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Overcoming Temptations 1 - Satan's Pawn

Chan Gin Kai

Luke 4:1-13


Jesus, full of the Holy Spirit, left the Jordan and was led by the Spirit into the wilderness, where for forty days he was tempted by the devil. He ate nothing during those days, and at the end of them he was hungry. (Luke 4:1-2)


Read this passage too quickly and we would have missed an important point. Luke recorded that Jesus was “led by the Spirit into the wilderness where... he was tempted by the devil”. Matthew wrote that Jesus was “led by the Spirit into the wilderness TO BE tempted by the devil” (Matthew 4:1).


In my earlier years as a Christian, I had simply assumed that the devil opportunistically attacked Jesus after he was weakened from fasting. That’s no doubt correct because Satan “prowls around like a roaring lion looking for someone to devour” (1 Peter 5:8). But that’s not the complete picture. I had missed out the part where the Spirit actually wanted Jesus to be tempted by the devil.


But why would God want Jesus to be tempted?


To decipher this enigma, we’ve got to first understand that temptations may be scary, but they are not sins. Temptations do not separate us from God or lead us to eternal damnation like sins do. Temptations are seductive slippery slopes to sins if we do not resist them, but there is a distinct difference between them. God did not want Jesus to sin, but there were reasons why He wanted Jesus to be tempted.


So Jesus Can Empathise With Us


For we do not have a high priest who is unable to empathise with our weaknesses, but we have one who has been tempted in every way, just as we are – yet he did not sin. (Hebrew 4:15)


It was necessary for Jesus to be tempted so that he can empathise with us and be an example for us. Yes, he understands our weaknesses, he knows how seductive temptations can be, and he feels for us whenever we fall. Only three temptations were described in Luke 4:3-12, but they were only examples and by no means exhaustive. Luke said Jesus was tempted for forty days, so there were definitely many more temptations. This period in the wilderness wasn’t the only time that Jesus was tempted either, because Satan “left him until an opportune time” (Luke 4:13). The Bible also records that Jesus was “tempted in every way” (Hebrews 4:15). He relates to us completely.


Jesus is divine, but he was also every bit as human as we are. The temptations were not less alluring because he exercised some super powers, but because he is close to God. He replied to all of the temptations with quotes from the Scriptures. When we dwell deeply in God’s words and draw closer to Him, temptations become less appealing as righteousness becomes more attractive. Jesus has shown that we are not powerless against temptations. God will give us the same strength that He gave Jesus. We can learn to be like Jesus in our fight against temptations.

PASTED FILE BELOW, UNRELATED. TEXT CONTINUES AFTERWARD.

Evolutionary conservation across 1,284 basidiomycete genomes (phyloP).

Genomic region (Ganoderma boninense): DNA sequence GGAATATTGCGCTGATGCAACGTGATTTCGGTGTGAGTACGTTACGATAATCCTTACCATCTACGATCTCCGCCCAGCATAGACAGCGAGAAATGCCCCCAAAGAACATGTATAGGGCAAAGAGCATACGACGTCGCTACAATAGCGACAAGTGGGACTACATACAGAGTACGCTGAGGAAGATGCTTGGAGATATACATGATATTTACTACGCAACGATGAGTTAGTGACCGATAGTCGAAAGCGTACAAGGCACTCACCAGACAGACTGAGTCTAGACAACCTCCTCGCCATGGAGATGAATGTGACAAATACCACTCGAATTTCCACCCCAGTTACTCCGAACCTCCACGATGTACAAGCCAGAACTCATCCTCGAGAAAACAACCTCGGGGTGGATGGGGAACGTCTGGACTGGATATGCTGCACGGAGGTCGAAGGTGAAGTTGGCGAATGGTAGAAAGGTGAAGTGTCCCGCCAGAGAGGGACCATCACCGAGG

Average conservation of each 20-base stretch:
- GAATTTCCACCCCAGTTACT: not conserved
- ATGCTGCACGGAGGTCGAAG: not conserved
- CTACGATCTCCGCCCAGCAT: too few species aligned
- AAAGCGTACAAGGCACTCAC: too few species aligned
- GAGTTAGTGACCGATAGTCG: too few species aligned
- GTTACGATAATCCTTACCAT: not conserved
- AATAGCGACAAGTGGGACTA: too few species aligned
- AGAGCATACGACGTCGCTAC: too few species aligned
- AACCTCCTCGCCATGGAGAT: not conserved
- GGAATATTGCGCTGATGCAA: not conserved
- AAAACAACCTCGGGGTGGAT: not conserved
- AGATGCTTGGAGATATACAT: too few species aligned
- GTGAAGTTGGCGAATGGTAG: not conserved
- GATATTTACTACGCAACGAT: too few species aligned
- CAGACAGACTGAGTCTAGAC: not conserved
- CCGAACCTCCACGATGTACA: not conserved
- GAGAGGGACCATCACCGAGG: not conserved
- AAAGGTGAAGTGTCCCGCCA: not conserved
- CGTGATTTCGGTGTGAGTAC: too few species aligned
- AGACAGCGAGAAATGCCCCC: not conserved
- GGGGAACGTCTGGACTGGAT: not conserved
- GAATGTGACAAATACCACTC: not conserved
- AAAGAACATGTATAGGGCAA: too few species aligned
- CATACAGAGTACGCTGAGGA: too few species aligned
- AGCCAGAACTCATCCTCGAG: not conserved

So Jesus Can Grow


The temptation of Jesus in the wilderness was not the first or only time that God and Satan were in agreement, or appeared to be in cahoots. Satan had asked to torment Job, and God had allowed it (Job 1:8-12, 2:3-6). It appeared like a celestial chess game between God and Satan with Job as the innocent pawn, the unwitting tool used by God and Satan in a game of one-upmanship.


We are indeed pawns that Satan uses in his attempts to hurt God. There is no way that Satan can be victorious over God, and he knows it. But he can try to hurt us, because that hurts God. He tried to turn Job against God. He tried to tempt Jesus to sin and dismantle God’s plan for our salvation. He wants to do the same to all of us too – tempt us to sin, and get us to turn against God. We see temptations as enticing pleasures, but they are really Satan’s feeble attempts to slap God in His face. Each time we give in to temptations, we become witless fools that Satan manipulates. Satan knows he will burn forever, and he wants to pull us all in to join him.


While Satan cruelly uses us as pawns, God loves and treasures every single one of us. He agreed to Satan’s plans of attacks on Job and Jesus, but for a very different purpose. Satan wanted them to fall so that they would hurt God. But God wanted them to triumph over the temptations so that they can grow.

Job was already a great guy before his torment, but he grew in his understanding of God after his afflictions. And God blessed him even more abundantly. We would have thought that Jesus would start his ministry after his baptism, but he only started preaching after his temptations in the wilderness. He had to go through the trials to prepare him for his ministry.


When we face temptations, we can decide whom we want to choose. Do you want to be used as Satan’s pawn to hurt the One who truly loves you? Or are you going to overcome the temptations and grow through the victory?



Read more about 'Overcoming Temptations':

Overcoming Temptations 2 - A Temptation & A Taunt

Overcoming Temptations 3 - Sinful Shortcuts

Overcoming Temptations 4 - Testing God

Overcoming Temptations 5 - Twisting Scriptures


Chan Gin Kai

Gin Kai is a film producer who believes in the power of media to inspire positive changes. He has spearheaded disaster relief and capacity building projects in impoverished communities across Asia. In church, he serves as a mentor to young professionals in the EDGE Ministry. He describes himself as "just a sinner who wants to get right with God".